Medically reviewed by Drugs. Last updated on Jun 2, The small amounts of midazolam excreted into breastmilk would not be expected to cause adverse effects in most breastfed infants.
We have provided below a list of FAQs split into sections. Please click on the pink links which will expand to show you each of the FAQs within that section. What happens during general anaesthesia?
If your baby needs to have surgery they will be given a general anaesthetic to ensure they are unconscious and free of pain during the operation or procedure. Anaesthetists are specialist doctors who give the anaesthetic and look after the health of your child during surgery, and then continue to support them with pain relief afterwards. Human milk is digested more quickly than formula so many breastfed babies will be allowed shorter recommended fasting times prior to having a general anaesthetic.
Crowe, MD and Lauren E. This information is designed as an educational resource to aid clinicians in providing obstetric and gynecologic care, and use of this information is voluntary. This information should not be considered as inclusive of all proper treatments or methods of care or as a statement of the standard of care. It is not intended to substitute for the independent professional judgment of the treating clinician.
Since a c-section is surgery, it can certainly bring about some challenges for moms who want to breastfeed. Whether it's planned or unexpected, the surgical delivery of a child can affect breastfeeding. Of course, that doesn't mean you can't or shouldn't breastfeed.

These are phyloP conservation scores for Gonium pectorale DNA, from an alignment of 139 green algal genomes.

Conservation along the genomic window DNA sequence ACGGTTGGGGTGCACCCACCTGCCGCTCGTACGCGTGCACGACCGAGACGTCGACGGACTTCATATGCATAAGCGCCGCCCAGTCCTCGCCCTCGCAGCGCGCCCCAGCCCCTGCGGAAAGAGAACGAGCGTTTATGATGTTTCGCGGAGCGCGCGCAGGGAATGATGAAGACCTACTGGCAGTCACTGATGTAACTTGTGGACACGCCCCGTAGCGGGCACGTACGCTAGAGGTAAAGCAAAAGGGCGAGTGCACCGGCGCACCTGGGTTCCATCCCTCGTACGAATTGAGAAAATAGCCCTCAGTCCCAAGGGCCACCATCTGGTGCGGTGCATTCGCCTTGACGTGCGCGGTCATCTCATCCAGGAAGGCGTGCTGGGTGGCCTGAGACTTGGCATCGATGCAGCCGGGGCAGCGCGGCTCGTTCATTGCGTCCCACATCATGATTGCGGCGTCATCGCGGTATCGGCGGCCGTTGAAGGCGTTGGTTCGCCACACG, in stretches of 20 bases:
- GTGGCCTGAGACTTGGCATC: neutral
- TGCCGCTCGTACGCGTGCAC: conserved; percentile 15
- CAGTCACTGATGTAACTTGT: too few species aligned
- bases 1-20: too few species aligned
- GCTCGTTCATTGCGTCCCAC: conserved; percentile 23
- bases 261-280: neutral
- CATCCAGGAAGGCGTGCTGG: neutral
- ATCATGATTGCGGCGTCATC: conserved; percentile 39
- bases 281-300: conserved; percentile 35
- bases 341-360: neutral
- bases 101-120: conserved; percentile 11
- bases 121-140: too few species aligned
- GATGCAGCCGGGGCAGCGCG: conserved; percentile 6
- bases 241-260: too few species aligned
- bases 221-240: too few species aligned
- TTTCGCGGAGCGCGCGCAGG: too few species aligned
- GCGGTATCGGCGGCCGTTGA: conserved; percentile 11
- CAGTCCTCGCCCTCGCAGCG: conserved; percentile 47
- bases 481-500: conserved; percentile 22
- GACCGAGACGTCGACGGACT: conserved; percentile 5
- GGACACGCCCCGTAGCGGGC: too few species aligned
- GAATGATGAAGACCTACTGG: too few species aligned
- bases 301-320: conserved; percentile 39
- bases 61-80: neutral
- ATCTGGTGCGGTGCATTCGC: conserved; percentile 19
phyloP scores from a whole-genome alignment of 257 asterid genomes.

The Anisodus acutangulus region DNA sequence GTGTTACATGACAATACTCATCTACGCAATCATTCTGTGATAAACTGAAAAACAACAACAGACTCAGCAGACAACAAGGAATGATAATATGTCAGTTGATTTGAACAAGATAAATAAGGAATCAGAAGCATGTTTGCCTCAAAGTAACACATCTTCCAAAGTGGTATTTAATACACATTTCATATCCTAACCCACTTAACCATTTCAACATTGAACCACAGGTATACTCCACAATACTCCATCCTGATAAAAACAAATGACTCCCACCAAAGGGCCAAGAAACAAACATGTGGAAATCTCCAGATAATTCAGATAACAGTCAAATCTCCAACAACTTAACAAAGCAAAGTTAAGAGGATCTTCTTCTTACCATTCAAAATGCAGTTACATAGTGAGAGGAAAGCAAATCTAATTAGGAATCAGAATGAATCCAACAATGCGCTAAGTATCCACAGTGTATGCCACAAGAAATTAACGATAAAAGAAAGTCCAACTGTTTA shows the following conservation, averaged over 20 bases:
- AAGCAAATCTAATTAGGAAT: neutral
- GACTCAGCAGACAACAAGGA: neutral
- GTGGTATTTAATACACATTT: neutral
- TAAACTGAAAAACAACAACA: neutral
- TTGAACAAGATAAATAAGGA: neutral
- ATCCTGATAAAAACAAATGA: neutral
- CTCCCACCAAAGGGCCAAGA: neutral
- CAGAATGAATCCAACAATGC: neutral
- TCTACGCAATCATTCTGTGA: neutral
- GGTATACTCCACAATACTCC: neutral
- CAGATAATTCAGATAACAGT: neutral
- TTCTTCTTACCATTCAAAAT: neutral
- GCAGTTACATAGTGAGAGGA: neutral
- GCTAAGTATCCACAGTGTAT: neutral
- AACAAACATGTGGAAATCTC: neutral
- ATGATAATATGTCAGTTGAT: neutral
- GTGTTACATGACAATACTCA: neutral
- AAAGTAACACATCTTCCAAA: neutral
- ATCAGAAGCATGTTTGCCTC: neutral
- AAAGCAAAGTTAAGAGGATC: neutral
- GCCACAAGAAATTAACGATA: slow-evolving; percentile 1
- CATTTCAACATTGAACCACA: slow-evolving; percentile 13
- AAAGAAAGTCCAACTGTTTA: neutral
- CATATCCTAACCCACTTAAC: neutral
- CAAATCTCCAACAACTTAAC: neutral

Jonathan P. Wanderer, James P. Anesthesiology ; 4 :A
Skip to content. Will my baby be able to continue breastfeeding following surgery? When a baby is having surgery, it can be a frightening experience for the parents and the child.
Many mothers are concerned regarding any medication they may receive during dental procedures and the affect it has on their breastfeeding infant or their milk supply. Rest assured, dental x-rays, novocain and other drugs used for local anesthesia are considered compatible with breastfeeding; meaning there is no effect on milk supply or on the nursing infant. Most of these medication do not pass into the milk at all or are poorly absorbed, and have no affect on the infant.
Park Ridge, Ill. According to the American Association of Nurse Anesthetists AANAmost anesthetic drugs are safe for use during lactation, and typically only 1percent to 2 percent of such medications given to the mother appear in breast milk—not enough to harm a baby. For mothers committed to breastfeeding, the need to have surgery and anesthesia often presents a concern.